Use a graphics program that enables you to specify the color of the figure and the background. SNAPSHOT can then be used to capture all four 'planes' of the color image if the extension in the output filename is specified as 'pc*' rather than

'pc0'. For example:

snapshot file filnam*.pc*

Image Conversion (EDTSCR)

EDTSCR allows you to select a portion of a snapshot generated by SNAPSHOT (i.e., a 'PC0' file), and convert it into a format that DMTG can use (referred to as an 'IMG' file). The command line for EDTSCR is:

EDTSCR infile [outfile]

The default extension for the infile is PC0. If you specify an IMG extension to the infile EDTSCR will assume that you are re-editing something it has already processed and it will assume that it conforms to the IMG file format (quite different to the format SNAPSHOT produces). The default extension for the outfile is IMG.

If no outfile is specified, EDTSCR will prompt the user for an output file name at the conclusion of the editing process. If the user types 'Enter', no output is generated at all.

If the infile contains a wildcard, e.g., 'filnam*', then EDTSCR will automatically look for a series of input files, e.g., 'filnam0.img', 'filnam1.img', 'filnam2.img', etc. The user will be prompted for the output file name for each file separately, and any 'outfile' specification in the command line will be ignored.

EDTSCR displays a window that encompasses what it will save as the 'IMG' file. You may move the window by alternately changing the positions of the top left corner and the bottom right corner with the numeric keypad (diagonals 7, 9, 1 and 3 also work). Caps Lock toggles the corner to be moved.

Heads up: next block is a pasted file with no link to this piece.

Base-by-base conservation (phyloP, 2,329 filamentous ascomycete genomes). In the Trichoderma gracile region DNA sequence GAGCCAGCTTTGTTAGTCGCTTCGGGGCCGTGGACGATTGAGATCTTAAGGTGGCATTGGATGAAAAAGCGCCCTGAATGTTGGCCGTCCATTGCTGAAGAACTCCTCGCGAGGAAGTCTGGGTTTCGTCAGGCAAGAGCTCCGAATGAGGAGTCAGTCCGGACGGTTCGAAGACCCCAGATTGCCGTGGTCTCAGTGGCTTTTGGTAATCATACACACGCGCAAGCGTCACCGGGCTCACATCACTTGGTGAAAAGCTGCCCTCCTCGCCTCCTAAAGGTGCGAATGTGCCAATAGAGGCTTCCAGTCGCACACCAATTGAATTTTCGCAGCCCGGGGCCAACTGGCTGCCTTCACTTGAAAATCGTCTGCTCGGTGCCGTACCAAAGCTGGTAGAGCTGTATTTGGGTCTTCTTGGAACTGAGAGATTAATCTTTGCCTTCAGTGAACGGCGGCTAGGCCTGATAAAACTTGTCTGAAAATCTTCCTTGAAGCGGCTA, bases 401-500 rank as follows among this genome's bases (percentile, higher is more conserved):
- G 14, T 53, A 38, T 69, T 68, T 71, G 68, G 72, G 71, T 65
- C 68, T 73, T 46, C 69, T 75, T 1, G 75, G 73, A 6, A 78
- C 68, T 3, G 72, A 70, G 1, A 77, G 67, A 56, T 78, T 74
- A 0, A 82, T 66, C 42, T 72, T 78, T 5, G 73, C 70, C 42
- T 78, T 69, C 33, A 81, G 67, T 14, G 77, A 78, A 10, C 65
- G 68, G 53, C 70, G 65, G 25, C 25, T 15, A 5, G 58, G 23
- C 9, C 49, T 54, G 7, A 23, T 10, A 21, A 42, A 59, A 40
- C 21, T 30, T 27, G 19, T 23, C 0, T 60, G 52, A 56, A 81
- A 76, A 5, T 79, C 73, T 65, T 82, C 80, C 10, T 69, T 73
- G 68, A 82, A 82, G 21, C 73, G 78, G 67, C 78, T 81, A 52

The keyboard command 'I' inverts the image from white to black.

If EDTSCR does not immediately display any image, type 'S'. This causes EDTSCR to swap graphics pages (there are two pages of memory for the graphic screen, either one of which may have been used for display and SNAPSHOT cannot tell which). Any other key will cause EDTSCR to display what it will save and its dimensions and to ask if you are finished. If you are not satisfied, then any key except 'Y' will return you to manipulating the window (otherwise EDTSCR will save the window and exit).

Preparing multichrome image files.

EDTSCR cannot be used to edit multichrome image files, since this is restricted to only one plane. Instead, a multichrome version (M_EDTSCR) must be used.


Apart from cropping the image, the most important function of EDTSCR is to convert the image captured by SNAPSHOT into a format that DMTG can read. This is an indirect and cumbersome procedure, and it would be much better if DMTG could read at least one of the standard graphics formats. One could then use something like Graphics WorkShop to convert existing images into that format.

However, we have to use the TurboC graphics library routines supplied by Borland, and unfortunately, the format they chose did not subsequently become one of the accepted formats.

However, EDTSCR has been modified so that it reads uncompressed black-and-white TIF files. These are usually obtained from a scanner. This eliminates the need for the SNAPSHOT capture program. Note that graphics programs such as PAINT will typically produce compressed TIF files.